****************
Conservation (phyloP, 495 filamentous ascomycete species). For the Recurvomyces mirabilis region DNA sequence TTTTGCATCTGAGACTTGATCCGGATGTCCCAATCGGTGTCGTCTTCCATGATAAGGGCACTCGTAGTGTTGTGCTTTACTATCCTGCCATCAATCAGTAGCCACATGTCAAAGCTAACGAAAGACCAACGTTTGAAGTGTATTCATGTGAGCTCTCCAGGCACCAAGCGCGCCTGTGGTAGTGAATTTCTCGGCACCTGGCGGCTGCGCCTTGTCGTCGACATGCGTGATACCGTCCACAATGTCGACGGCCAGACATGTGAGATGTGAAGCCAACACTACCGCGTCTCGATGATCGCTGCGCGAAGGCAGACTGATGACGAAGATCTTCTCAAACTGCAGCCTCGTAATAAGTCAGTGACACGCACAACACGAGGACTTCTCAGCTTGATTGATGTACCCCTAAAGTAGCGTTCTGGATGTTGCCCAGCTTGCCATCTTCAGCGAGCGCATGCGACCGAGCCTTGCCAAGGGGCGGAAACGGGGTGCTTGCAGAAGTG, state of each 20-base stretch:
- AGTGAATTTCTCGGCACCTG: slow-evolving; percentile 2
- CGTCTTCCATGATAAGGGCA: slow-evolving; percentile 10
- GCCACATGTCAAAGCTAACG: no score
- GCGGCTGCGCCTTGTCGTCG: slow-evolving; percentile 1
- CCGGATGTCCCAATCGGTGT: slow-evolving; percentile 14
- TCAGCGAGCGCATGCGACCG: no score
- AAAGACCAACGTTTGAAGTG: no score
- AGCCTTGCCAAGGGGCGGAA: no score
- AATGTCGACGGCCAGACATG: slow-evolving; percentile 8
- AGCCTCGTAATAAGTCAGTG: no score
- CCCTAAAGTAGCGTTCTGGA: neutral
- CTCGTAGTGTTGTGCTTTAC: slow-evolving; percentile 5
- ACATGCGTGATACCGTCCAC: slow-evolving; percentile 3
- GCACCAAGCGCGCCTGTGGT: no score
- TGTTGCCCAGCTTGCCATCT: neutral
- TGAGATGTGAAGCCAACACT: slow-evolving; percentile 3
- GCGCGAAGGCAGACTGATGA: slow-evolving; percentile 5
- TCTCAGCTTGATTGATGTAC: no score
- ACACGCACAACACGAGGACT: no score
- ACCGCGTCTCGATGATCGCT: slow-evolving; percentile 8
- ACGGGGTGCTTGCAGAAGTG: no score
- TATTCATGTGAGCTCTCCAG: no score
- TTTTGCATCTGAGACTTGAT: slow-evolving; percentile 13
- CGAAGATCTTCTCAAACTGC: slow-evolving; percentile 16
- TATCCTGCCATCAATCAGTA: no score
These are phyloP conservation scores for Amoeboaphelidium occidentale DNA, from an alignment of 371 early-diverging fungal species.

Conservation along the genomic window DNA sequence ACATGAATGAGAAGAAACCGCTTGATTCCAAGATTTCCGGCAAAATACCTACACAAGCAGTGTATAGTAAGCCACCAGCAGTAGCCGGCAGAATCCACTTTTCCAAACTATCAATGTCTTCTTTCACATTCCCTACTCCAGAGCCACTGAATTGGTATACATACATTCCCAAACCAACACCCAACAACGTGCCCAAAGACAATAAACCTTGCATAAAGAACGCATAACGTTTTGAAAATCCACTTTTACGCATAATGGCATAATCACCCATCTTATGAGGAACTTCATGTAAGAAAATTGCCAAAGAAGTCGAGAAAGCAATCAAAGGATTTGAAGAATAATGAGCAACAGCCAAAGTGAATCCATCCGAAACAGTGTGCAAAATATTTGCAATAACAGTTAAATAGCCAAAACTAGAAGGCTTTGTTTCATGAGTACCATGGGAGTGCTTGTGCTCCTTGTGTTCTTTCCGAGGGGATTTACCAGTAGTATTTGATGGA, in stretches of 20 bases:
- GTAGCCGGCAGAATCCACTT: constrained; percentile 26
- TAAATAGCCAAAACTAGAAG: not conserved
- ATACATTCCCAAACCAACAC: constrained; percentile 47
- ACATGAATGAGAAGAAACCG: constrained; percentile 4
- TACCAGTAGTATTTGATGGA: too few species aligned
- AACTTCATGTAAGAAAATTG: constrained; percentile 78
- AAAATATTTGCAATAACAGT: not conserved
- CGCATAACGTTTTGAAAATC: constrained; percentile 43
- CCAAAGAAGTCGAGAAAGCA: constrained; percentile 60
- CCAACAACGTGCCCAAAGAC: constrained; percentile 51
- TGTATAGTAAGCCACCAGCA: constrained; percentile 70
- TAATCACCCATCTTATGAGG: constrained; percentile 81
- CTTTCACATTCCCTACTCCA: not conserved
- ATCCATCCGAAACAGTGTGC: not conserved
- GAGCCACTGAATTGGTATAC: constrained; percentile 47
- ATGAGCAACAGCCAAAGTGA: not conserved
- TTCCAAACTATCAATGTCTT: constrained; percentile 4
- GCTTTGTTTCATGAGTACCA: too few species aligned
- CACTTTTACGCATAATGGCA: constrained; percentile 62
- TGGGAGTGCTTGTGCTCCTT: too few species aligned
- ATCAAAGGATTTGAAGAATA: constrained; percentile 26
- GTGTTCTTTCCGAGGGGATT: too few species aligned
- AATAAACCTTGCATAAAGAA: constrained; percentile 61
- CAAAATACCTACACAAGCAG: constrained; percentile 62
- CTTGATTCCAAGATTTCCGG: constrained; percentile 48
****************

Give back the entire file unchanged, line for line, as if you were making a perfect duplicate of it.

Conservation (phyloP, 495 filamentous ascomycete species). For the Recurvomyces mirabilis region DNA sequence TTTTGCATCTGAGACTTGATCCGGATGTCCCAATCGGTGTCGTCTTCCATGATAAGGGCACTCGTAGTGTTGTGCTTTACTATCCTGCCATCAATCAGTAGCCACATGTCAAAGCTAACGAAAGACCAACGTTTGAAGTGTATTCATGTGAGCTCTCCAGGCACCAAGCGCGCCTGTGGTAGTGAATTTCTCGGCACCTGGCGGCTGCGCCTTGTCGTCGACATGCGTGATACCGTCCACAATGTCGACGGCCAGACATGTGAGATGTGAAGCCAACACTACCGCGTCTCGATGATCGCTGCGCGAAGGCAGACTGATGACGAAGATCTTCTCAAACTGCAGCCTCGTAATAAGTCAGTGACACGCACAACACGAGGACTTCTCAGCTTGATTGATGTACCCCTAAAGTAGCGTTCTGGATGTTGCCCAGCTTGCCATCTTCAGCGAGCGCATGCGACCGAGCCTTGCCAAGGGGCGGAAACGGGGTGCTTGCAGAAGTG, state of each 20-base stretch:
- AGTGAATTTCTCGGCACCTG: slow-evolving; percentile 2
- CGTCTTCCATGATAAGGGCA: slow-evolving; percentile 10
- GCCACATGTCAAAGCTAACG: no score
- GCGGCTGCGCCTTGTCGTCG: slow-evolving; percentile 1
- CCGGATGTCCCAATCGGTGT: slow-evolving; percentile 14
- TCAGCGAGCGCATGCGACCG: no score
- AAAGACCAACGTTTGAAGTG: no score
- AGCCTTGCCAAGGGGCGGAA: no score
- AATGTCGACGGCCAGACATG: slow-evolving; percentile 8
- AGCCTCGTAATAAGTCAGTG: no score
- CCCTAAAGTAGCGTTCTGGA: neutral
- CTCGTAGTGTTGTGCTTTAC: slow-evolving; percentile 5
- ACATGCGTGATACCGTCCAC: slow-evolving; percentile 3
- GCACCAAGCGCGCCTGTGGT: no score
- TGTTGCCCAGCTTGCCATCT: neutral
- TGAGATGTGAAGCCAACACT: slow-evolving; percentile 3
- GCGCGAAGGCAGACTGATGA: slow-evolving; percentile 5
- TCTCAGCTTGATTGATGTAC: no score
- ACACGCACAACACGAGGACT: no score
- ACCGCGTCTCGATGATCGCT: slow-evolving; percentile 8
- ACGGGGTGCTTGCAGAAGTG: no score
- TATTCATGTGAGCTCTCCAG: no score
- TTTTGCATCTGAGACTTGAT: slow-evolving; percentile 13
- CGAAGATCTTCTCAAACTGC: slow-evolving; percentile 16
- TATCCTGCCATCAATCAGTA: no score
These are phyloP conservation scores for Amoeboaphelidium occidentale DNA, from an alignment of 371 early-diverging fungal species.

Conservation along the genomic window DNA sequence ACATGAATGAGAAGAAACCGCTTGATTCCAAGATTTCCGGCAAAATACCTACACAAGCAGTGTATAGTAAGCCACCAGCAGTAGCCGGCAGAATCCACTTTTCCAAACTATCAATGTCTTCTTTCACATTCCCTACTCCAGAGCCACTGAATTGGTATACATACATTCCCAAACCAACACCCAACAACGTGCCCAAAGACAATAAACCTTGCATAAAGAACGCATAACGTTTTGAAAATCCACTTTTACGCATAATGGCATAATCACCCATCTTATGAGGAACTTCATGTAAGAAAATTGCCAAAGAAGTCGAGAAAGCAATCAAAGGATTTGAAGAATAATGAGCAACAGCCAAAGTGAATCCATCCGAAACAGTGTGCAAAATATTTGCAATAACAGTTAAATAGCCAAAACTAGAAGGCTTTGTTTCATGAGTACCATGGGAGTGCTTGTGCTCCTTGTGTTCTTTCCGAGGGGATTTACCAGTAGTATTTGATGGA, in stretches of 20 bases:
- GTAGCCGGCAGAATCCACTT: constrained; percentile 26
- TAAATAGCCAAAACTAGAAG: not conserved
- ATACATTCCCAAACCAACAC: constrained; percentile 47
- ACATGAATGAGAAGAAACCG: constrained; percentile 4
- TACCAGTAGTATTTGATGGA: too few species aligned
- AACTTCATGTAAGAAAATTG: constrained; percentile 78
- AAAATATTTGCAATAACAGT: not conserved
- CGCATAACGTTTTGAAAATC: constrained; percentile 43
- CCAAAGAAGTCGAGAAAGCA: constrained; percentile 60
- CCAACAACGTGCCCAAAGAC: constrained; percentile 51
- TGTATAGTAAGCCACCAGCA: constrained; percentile 70
- TAATCACCCATCTTATGAGG: constrained; percentile 81
- CTTTCACATTCCCTACTCCA: not conserved
- ATCCATCCGAAACAGTGTGC: not conserved
- GAGCCACTGAATTGGTATAC: constrained; percentile 47
- ATGAGCAACAGCCAAAGTGA: not conserved
- TTCCAAACTATCAATGTCTT: constrained; percentile 4
- GCTTTGTTTCATGAGTACCA: too few species aligned
- CACTTTTACGCATAATGGCA: constrained; percentile 62
- TGGGAGTGCTTGTGCTCCTT: too few species aligned
- ATCAAAGGATTTGAAGAATA: constrained; percentile 26
- GTGTTCTTTCCGAGGGGATT: too few species aligned
- AATAAACCTTGCATAAAGAA: constrained; percentile 61
- CAAAATACCTACACAAGCAG: constrained; percentile 62
- CTTGATTCCAAGATTTCCGG: constrained; percentile 48